Monday, March 28, 2016

What every girl and boy needs to be taught before the age of 10

I read this amazing article the other day from the Huffington Post on "The Thing All Women Do That You Don't Know About." I had almost forgot the crucial difference between what is considered "normal" and "common". I took a moment to think and reflect about how I had been awkwardly and embarrassingly treated by boys in my past; Something that is common, but that should not be labeled as "normal" male behaviour.

There's a moment when a guy does something inappropriate that makes your skin crawl. Getting my ass pinched this weekend by a man who wasn't my fiancé brought on that feeling and I had to go back to my reflection of the article.

Recently there was an "uproar" in Ontario due to changes in our sexual health education. Some believe that kids in grades 1-6 are just too young to learn about sexual health and sexual behaviour. Today I wanted to share a personal story on why teaching our kids the difference between appropriate  and inappropriate (sexual and otherwise) behaviour is so important:

When I was in grade 7 (around 12 years old) I found a note in my desk from a boy I was told had a crush on me. Now, I had seen this before - or so I thought. In grade 4 a shy boy in the class had left me a note in my desk asking me if I'd be his girlfriend, followed with the options: Yes? No? Maybe? And I was to circle one and give the note back to his best friend. It was cute and harmless, and my naive 12-year-old self thought this would be similar. It wasn't.

I opened the letter and it was not what I expected. I was reading a full page (front and back) of this weird dialogue of all the things this boy wanted to do to me; mostly sexual things - some things that I didn't even understand. I actually had to ask a friend what he meant by "cat" - the sentence implying he wanted to fondle and touch my vagina.

I felt like a stone had dropped into my stomach. I felt weird and uncomfortable and I knew right away that it was wrong. I knew I needed to report it immediately.

That recess I took the letter straight to my grade 7 teacher as my so-called friends laughed and said, "You're actually taking that to the teacher?! You're going to get him into so much trouble!" and, "He was probably just messing around." I stuck to my guns - yeah, of course I was going to turn it in. I knew it wasn't right and I never wanted to receive a letter like this again.

My teacher started to read down the page and her face went from caring and smiling, to concerned, and then to something I've never seen from her before. It was like internal rage. I could almost feel her blood boiling as she kept reading. She kept composed as she thanked me for bringing this to her. She said it must have took a lot of courage but that I had done the right thing. She then told me she would take care of it and would come talk to me later.

She approached me shortly afterwards, asking that I come back to the classroom. I walked in the door, the room empty except for her and the two boys that had written the note (one had written it, the other was his "accomplice"). Both of them looked like they had just shit their pants. You don't see 12-year old boys cry very often, and these two were on the verge of loosing it (rightfully so). They knew the severity of the situation and had to apologize with my teacher there as a witness. As a kid, when someone says "I'm sorry" my usual response was "that's okay" - to which my teacher immediately said "No, it's not okay. You can accept their apology but it is definitely not okay."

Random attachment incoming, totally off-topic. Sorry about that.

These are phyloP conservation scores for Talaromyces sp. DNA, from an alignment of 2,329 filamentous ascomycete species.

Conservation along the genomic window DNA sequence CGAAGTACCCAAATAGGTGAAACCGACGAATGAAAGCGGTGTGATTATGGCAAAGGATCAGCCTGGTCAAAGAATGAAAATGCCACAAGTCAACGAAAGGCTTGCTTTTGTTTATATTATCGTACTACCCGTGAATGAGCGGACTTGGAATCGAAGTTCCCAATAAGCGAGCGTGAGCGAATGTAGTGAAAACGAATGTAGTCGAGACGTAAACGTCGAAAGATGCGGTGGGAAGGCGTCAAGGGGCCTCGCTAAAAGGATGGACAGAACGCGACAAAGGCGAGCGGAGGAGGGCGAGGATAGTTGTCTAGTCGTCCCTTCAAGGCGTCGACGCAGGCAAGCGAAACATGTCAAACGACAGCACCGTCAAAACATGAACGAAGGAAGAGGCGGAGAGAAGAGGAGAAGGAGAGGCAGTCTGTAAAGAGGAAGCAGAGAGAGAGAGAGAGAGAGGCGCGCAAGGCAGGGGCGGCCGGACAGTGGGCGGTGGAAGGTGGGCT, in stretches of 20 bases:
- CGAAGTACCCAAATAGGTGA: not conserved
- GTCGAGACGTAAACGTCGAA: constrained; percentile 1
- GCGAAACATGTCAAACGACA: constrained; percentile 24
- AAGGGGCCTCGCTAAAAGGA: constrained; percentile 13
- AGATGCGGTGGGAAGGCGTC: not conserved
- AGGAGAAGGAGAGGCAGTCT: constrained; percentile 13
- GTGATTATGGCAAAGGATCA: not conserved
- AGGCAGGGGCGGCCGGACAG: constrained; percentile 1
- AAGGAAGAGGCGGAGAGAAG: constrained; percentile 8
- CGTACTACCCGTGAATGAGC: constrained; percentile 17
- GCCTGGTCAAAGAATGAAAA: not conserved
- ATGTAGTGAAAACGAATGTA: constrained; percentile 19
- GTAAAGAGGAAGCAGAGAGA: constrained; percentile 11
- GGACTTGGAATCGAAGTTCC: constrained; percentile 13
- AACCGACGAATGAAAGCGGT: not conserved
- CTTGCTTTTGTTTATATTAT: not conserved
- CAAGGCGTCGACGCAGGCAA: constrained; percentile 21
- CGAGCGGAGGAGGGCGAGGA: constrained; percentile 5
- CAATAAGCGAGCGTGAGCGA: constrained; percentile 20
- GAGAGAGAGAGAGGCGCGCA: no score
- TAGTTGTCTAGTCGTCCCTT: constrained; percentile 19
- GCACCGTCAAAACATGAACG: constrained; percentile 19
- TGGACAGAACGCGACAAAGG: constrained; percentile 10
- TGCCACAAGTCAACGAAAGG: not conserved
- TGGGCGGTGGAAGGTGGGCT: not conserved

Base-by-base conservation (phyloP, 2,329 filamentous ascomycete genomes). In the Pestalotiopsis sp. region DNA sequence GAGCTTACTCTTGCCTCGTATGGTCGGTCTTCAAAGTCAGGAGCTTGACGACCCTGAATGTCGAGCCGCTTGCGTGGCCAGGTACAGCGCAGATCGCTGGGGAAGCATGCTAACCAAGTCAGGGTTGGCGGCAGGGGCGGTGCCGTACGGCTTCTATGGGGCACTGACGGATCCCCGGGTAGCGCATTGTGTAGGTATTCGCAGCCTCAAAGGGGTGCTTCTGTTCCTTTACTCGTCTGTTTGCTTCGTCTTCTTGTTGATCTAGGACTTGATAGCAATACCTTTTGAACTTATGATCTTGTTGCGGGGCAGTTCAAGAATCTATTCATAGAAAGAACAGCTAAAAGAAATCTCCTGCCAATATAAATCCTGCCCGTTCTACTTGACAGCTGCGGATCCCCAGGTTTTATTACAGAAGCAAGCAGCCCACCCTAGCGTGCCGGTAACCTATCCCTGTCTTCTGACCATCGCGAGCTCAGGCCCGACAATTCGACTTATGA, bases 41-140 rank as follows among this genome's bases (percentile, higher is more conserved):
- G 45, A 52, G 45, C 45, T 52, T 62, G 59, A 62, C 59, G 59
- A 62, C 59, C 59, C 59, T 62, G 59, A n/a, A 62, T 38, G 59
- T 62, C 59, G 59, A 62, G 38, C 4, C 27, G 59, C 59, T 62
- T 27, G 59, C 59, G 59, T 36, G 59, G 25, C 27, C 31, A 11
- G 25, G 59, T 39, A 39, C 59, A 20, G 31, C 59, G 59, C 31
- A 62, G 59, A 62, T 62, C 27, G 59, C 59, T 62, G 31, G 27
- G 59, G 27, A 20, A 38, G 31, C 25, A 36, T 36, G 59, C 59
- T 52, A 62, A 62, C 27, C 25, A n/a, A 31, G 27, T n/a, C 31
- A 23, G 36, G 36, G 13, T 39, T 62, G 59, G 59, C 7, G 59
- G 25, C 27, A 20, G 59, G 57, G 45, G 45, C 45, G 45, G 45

From there, through high school, university, and even now, I get super irritated and annoyed with unacceptable dumb male behaviour. I don't know how else to describe it. Repeatedly getting honked at while I'm walking down the street, or whistled at, having my ass slapped or pinched. Walking down the hall at high school while a group of 3 teen boys exclaim at me, "Those are the biggest jugs I've ever seen!" - true story. I was horrified. 17 years old with DD's on my chest getting hollered at on a regular basis. In that moment, in the hallway, I made the split decision: I could have punched him in the face or said something - but what would I even say? My brain couldn't process what had just happened fast enough. And if I punched him, well, then I'd be in trouble. So I ignored them and walked away. But that memory and those feelings never left me.

I encourage you to teach your children when they are young: what is acceptable and what is absolutely unacceptable and not tolerated. Boys need to understand that woman are not objects and we don't deserve to be subjected to idiocy just because they're having some sort of urge. Girls need to be taught NOT to shrug this off or ignore it. You are also not "tattling" by reporting it. Truthfully, reporting it might not do anything at all, but you might also be very lucky and have someone, like my grade-7 teacher, who will stand up for you and make it known that this is not acceptable.

This topic isn't even geared at any specific age, but to all human beings. Old men molest toddlers and small children. Middle-aged women get cat-called and sent inappropriate sexual messages on by teens. There's been an increased awareness on this topic because I think most females have just had enough. I'm calling on you to educate your children. Don't be afraid to have these talks. And hopefully the next few generations of human beings will have less incidences of this ridiculous and unacceptable behaviour.